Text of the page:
"Watershed Counts," a collection of information that focuses on the water quality of the state's beaches, reports that the health of Narragansett Bay is improving. However, the report also monitors the effects of global warming and pollution on the bay and has found that beaches are still being closed due to higher than average bacterial levels in the water.
Nicole Rohr of the University of Rhode Island's Coastal Institute worked on the report. She says climate change is causing more unpredictable storms, which has led to more polluted runoff into the bay.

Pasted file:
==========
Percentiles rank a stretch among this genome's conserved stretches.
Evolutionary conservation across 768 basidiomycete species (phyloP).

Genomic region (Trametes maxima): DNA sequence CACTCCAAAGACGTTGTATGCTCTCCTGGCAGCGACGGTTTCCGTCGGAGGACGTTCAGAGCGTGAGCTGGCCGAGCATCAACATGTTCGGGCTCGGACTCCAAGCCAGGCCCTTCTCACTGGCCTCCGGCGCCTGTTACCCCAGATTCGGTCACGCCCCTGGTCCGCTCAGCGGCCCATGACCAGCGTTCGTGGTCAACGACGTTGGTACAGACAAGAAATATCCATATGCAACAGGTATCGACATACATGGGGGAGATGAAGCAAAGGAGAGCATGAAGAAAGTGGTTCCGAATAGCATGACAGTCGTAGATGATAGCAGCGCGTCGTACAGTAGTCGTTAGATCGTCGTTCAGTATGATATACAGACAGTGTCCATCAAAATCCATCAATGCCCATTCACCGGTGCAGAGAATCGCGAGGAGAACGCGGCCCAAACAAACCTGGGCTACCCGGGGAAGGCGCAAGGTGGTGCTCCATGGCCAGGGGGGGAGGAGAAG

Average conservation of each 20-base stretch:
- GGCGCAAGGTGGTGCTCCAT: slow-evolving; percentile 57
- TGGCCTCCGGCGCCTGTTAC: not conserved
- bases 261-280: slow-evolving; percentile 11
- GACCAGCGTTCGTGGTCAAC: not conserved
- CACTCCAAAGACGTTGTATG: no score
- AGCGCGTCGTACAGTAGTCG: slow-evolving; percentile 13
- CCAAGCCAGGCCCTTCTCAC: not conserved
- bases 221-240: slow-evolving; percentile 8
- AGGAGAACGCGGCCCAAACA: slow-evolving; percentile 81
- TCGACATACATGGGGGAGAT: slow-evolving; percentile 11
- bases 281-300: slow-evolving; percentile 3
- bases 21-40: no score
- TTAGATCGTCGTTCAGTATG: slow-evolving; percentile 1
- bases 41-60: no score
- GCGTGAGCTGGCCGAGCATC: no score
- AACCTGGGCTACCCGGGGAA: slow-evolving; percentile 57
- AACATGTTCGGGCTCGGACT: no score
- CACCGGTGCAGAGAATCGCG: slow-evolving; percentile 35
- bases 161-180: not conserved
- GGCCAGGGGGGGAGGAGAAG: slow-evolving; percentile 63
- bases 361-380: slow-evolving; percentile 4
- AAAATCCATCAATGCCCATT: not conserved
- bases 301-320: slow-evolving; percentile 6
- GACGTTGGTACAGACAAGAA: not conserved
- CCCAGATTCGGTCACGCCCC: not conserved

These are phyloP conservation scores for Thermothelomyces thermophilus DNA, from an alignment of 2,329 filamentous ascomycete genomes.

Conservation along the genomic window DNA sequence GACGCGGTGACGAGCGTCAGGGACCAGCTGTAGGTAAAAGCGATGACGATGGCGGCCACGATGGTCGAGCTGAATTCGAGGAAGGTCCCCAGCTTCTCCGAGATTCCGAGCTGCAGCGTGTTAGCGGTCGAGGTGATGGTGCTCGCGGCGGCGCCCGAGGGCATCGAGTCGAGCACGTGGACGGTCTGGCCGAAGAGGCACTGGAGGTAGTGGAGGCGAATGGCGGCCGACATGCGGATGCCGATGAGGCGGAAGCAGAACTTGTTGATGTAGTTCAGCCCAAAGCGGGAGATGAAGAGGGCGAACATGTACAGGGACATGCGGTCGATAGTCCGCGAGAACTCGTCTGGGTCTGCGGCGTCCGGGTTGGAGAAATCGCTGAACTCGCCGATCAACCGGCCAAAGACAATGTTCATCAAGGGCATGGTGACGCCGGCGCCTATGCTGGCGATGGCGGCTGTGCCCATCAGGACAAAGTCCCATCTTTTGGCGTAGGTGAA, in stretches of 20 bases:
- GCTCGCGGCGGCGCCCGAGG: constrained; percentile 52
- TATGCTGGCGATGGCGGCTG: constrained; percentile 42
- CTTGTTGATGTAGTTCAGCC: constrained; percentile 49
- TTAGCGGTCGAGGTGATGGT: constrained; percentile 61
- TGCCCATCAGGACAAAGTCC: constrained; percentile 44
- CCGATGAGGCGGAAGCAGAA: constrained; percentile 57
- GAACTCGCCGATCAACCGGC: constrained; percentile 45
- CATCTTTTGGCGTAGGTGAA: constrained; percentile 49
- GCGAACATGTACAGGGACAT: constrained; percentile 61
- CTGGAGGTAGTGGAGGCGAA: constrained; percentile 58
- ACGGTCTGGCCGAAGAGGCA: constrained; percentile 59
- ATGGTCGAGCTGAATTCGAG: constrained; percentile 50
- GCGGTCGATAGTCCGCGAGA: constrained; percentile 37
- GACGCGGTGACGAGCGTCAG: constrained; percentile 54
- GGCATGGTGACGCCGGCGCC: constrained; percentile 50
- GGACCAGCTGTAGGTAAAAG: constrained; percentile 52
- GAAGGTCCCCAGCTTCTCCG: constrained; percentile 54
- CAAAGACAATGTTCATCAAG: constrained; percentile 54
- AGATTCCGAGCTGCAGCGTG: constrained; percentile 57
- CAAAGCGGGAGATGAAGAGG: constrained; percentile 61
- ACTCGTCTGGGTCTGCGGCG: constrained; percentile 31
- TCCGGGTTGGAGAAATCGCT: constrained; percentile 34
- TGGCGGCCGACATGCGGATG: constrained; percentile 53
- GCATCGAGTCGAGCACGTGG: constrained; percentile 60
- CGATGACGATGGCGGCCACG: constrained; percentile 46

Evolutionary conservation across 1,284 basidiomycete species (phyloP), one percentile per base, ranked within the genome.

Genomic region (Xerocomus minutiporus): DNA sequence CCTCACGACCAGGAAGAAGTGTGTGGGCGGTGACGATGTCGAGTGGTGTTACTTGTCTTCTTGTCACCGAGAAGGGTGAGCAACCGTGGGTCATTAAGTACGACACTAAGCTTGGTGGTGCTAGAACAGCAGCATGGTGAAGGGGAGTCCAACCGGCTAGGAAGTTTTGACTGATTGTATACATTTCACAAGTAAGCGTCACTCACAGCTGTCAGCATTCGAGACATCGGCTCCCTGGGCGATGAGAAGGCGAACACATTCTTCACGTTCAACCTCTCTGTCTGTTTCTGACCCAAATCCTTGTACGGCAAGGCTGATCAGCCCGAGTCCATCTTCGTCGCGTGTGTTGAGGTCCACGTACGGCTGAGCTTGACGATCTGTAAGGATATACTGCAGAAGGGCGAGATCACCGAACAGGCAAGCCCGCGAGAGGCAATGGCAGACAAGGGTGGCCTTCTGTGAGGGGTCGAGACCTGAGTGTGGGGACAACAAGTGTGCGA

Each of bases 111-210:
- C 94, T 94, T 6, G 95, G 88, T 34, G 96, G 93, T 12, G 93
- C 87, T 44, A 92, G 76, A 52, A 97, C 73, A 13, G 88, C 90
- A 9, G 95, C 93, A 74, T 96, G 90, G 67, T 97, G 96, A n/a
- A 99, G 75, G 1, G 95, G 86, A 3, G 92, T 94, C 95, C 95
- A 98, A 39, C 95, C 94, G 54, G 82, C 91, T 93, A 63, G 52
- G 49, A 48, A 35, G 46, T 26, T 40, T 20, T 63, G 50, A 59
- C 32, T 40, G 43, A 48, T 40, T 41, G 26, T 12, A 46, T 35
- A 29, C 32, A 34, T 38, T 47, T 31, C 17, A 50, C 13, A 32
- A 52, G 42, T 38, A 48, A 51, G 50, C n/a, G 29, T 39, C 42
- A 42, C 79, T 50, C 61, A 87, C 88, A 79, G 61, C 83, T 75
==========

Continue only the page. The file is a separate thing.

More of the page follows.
"When you have a strong rain event, you get a lot of runoff, especially in urban areas, that takes pathogens right to the bay. So we're now doing a lot of things to help reduce that, such as combining sewer overflow. Providence is making a good effort to provide more trees. There's a lot of green space and green infrastructure effort, and that will all help reduce that runoff."
Rohr says that Bristol stands out among Rhode Island towns for its efforts at reducing polluted runoff into the bay.
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